Date of Award
Doctor of Philosophy (PhD)
Professor Rhoda Howard
This work is a study of urban industrial workers in the Nigerian Middle Belt. The major objective is to examine the attitudes and behaviour of urban industrial workers regarding class, ethnicity and politics in Nigeria. My concern with the subject arises from debates on the role of African working classes in social and economic development of the continent.
The debates center at one level, on the issue of whether African working classes can be dismissed as constituting a conservative labour aristocracy, with no revolutionary political significance, or regarded as constituting at the very least a potential revolutionary political force. At another level the focus of the debate is on the relationship between class and ethnicity, the key issue being whether ethnicity constitutes an asset, a liability, or is irrelevant to working class (revolutionary) political behaviour.
In this study I argue that Nigerian industrial workers constitute neither a labour aristocracy nor a revolutionary political force, rather a complex interplay between class and ethnicity renders revolutionary conceptions of the Nigerian working class premature at the moment. Class and ethnicity represent concrete social and economic realities in the Nigerian political economy, and whereas the ruling classes manipulate ethnicity as a political ideology for their accumulative interests, the poorer classes, including the working class, also utilize ethnicity as social, economic and political mechanisms to survive in their conscious conditions of subordination. Under conditions of the contemporaneous development of class and ethnicity in Nigeria ethnicity constitutes an integral element in the process of class formation among urban industrial workers. The incorporation of politicized ethnicity as part of this process, I suggest, weakens working class political solidarity, and hence their political significance. The experience of post-primary education reduces the ethnic element among workers and politicizes their consciousness, but even the influence of education has not been sufficient to make workers constitute themselves into a revolutionary proletariat.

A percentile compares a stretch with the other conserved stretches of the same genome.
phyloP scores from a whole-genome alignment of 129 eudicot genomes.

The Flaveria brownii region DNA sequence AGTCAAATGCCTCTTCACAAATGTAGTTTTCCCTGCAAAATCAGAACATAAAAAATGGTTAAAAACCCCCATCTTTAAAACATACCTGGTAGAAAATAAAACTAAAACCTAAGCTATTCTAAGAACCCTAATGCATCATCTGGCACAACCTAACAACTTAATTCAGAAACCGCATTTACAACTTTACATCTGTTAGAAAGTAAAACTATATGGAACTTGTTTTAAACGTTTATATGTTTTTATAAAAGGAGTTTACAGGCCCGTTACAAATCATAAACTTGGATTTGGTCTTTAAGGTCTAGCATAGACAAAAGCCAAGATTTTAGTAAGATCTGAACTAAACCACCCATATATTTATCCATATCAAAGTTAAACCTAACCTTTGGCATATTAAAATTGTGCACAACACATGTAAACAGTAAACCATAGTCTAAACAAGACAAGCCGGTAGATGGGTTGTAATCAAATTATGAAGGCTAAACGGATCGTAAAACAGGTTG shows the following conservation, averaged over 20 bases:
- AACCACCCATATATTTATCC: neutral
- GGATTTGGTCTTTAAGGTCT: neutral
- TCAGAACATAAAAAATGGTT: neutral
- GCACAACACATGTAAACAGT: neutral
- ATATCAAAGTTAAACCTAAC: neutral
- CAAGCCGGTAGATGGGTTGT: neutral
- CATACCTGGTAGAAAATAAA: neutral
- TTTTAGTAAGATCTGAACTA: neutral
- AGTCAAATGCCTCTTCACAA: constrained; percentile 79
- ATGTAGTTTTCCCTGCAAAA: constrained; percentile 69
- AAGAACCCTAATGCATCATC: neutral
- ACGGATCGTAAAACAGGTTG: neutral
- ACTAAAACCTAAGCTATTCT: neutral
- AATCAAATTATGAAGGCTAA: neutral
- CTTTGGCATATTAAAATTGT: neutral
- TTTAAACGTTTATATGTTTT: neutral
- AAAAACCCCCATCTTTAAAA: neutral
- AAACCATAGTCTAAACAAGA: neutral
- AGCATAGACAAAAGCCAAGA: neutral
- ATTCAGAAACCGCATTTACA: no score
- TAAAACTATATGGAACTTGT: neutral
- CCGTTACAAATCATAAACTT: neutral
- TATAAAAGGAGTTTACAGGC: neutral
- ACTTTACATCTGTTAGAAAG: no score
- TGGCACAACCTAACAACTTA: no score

Zasha, James Achin, "Industrial Workers Perceptions of Class, Ethnicity and Politics in The Nigerian Middle Belt" (1984). Open Access Dissertations and Theses. Paper 1405.